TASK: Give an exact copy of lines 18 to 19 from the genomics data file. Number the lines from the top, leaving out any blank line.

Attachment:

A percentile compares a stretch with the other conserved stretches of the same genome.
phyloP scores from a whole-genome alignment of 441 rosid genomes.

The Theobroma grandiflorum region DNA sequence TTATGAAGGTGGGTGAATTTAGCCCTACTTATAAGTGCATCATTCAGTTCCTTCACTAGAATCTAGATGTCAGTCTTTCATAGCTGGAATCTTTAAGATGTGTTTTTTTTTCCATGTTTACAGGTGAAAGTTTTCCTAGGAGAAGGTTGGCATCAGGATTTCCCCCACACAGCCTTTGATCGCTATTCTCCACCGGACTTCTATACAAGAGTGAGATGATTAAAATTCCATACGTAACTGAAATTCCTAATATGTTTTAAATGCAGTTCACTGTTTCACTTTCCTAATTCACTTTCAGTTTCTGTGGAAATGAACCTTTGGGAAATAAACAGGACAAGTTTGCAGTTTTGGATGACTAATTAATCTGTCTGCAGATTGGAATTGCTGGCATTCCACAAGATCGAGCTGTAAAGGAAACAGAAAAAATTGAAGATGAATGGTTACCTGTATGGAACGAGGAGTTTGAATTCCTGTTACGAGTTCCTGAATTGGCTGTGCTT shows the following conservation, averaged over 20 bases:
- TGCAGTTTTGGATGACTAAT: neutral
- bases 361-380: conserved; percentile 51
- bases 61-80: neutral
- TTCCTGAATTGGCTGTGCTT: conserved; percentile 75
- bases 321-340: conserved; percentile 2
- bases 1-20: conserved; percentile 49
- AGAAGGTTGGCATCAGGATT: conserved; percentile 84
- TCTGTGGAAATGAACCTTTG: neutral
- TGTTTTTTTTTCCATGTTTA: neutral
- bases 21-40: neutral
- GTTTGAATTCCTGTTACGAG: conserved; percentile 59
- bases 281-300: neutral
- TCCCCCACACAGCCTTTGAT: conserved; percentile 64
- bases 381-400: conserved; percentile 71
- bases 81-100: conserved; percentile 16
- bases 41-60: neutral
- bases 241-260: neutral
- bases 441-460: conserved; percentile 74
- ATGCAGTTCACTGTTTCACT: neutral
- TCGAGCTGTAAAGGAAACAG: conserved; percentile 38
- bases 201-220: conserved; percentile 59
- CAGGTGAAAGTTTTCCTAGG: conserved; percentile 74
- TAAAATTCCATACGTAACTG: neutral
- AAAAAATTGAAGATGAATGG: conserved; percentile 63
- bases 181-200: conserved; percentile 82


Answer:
- bases 81-100: conserved; percentile 16
- bases 41-60: neutral